– Democratising the economy and society across workplaces and communities

    – Implement a Care Income to compensate activities like care for people, the urban environment, and the natural world (seems to be inspired by the Wages for Housework movement)

    – Provide distinct lines of funding within the GPW for experimentation in increasing public participation in investment decision making.

    – Refurbishing and retrofitting existing housing stock for sustainability through large scale participatory and integrated, neighbourhood-level initiatives to ensure every home is well insulated and in good repair.

    – Ensure that all municipal public transport around the continent is free at the point of use or available at a low cost that incentivises its use.

    – Develop a fleet of public taxis and car-pooling services that ensure maximum mobility for all Europeans.

    – Focus investment on worker cooperatives and community-led projects based on municipal or local ownership.

    – Establish the European Health and Care Standard, a minimum standard for public healthcare across the continent, and GPW funding to parts of Europe that fall below it.

    Silvia Federici has provided a broad and relatively simple definition of ‘degrowth’ that I find useful when discussing the concept with others: “‘Degrowth’ for many signifies a variety of initiatives proposing an alternative to capitalist accumulation and the reconstruction of our reproduction on more cooperative terms.” I think there are a number of initiatives or policy proposals that would contribute to the “reconstruction of our reproduction on more cooperative terms” and could lend themselves to a slogan of some sort as well (especially a shorter work week imo).

    Comment by matt.pappalardo — December 28, 2019 @ 10:12 pm

  6. I just snookered myself into buying a new mid-range NIkon camera–a bucket list item that, when achieved, only murmurs like the slave in the chariot of a Roman triumphator, “Remember that you are mortal.”

    It’s a beautiful, weighty object and will be a paperweight inside of two years. I love taking pictures with the thing, but I also have (and never use) an Olympus film camera more than forty years old that still works perfectly and weighs less than half as much. For years I got by with a series of cheapie Lumix bridge cameras that cost less than a single lens for my Nikon. They all broke within two years but who cares? My beautiful, expensive DSLR is already becoming junk.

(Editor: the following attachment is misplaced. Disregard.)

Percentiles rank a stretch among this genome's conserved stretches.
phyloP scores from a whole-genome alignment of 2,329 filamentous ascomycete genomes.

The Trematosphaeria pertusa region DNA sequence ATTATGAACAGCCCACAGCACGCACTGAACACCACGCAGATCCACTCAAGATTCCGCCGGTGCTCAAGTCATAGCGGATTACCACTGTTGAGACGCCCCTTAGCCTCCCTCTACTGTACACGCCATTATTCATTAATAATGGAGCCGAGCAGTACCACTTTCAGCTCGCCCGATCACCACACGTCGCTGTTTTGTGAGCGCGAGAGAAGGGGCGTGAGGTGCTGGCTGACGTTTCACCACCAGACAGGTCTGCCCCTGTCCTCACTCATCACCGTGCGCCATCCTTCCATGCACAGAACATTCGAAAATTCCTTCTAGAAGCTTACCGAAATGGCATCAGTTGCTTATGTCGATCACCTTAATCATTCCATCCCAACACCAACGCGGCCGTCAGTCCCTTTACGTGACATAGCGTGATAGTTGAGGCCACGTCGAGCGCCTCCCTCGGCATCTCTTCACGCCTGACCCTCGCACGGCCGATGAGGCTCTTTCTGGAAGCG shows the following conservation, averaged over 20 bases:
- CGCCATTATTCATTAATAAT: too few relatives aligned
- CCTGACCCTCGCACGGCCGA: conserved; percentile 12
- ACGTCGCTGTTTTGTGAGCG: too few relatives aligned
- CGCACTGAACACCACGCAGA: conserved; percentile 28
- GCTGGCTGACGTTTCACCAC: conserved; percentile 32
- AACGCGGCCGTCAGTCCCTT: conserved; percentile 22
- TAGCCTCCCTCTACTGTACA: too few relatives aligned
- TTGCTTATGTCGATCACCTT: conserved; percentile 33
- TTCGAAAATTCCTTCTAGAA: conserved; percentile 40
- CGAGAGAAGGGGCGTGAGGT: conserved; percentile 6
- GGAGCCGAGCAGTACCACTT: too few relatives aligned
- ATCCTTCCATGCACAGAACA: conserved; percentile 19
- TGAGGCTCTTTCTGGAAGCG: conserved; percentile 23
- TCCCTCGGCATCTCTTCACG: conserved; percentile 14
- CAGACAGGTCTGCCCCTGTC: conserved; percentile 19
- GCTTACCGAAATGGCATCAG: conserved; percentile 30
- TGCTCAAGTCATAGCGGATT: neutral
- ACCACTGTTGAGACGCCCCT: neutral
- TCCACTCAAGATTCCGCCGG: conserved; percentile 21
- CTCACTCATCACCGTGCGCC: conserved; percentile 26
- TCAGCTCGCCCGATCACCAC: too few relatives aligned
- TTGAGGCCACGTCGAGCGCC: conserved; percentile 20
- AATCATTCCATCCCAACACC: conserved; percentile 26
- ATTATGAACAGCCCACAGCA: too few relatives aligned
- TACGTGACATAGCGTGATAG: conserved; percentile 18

People talk about “technology” as though it were a pure substance, elemental.

    It isn’t. It’s an aggregate like concrete or asphalt paving–and the need to make expensive things that will be thrown away in a tiny fraction of the appropriate usable life IMO isn’t driven by scientific elves who just love to “innovate.” It’s driven by the tendency of the rate of profit to decline and the consequent need to multiply wants to keep on selling crap.
    Crap is a necessary ingredient of all products on the glorious “free market”–it’s the necessary binder in the aggregate of technology under capitalism.

    We’re choking on crap.

    We have to arrive at a state of society in which production is for use, not for the profits of the ruling classes.

    We have to achieve socialism if we want to put an end to this and rescue the environment.

    Even that won’t be forever, but we can push the end of humanity far into the future if we take appropriate action now.

    People say, “How will you pay for that?” and “You can’t change human nature.” But the “wealth of nations” by right belongs to everyone and will suffice. As to “human nature,” there are limits, like intrinsic mortality and the ultimate carrying capacity of the globe, but there is nonetheless an indefinitely large and unexplored space of human potential to be realized–and as this progresses, many of the limits will change. Human nature isn’t like a jar of different-colored layers of sand that’s all filled up and immutable.

    I’m getting old now and I have to simplify things in order to understand them.

    Now I need a nice cup of covfefe. I’ll skip the hamberder.

    Comment by Farans Kalosar — December 30, 2019 @ 10:28 am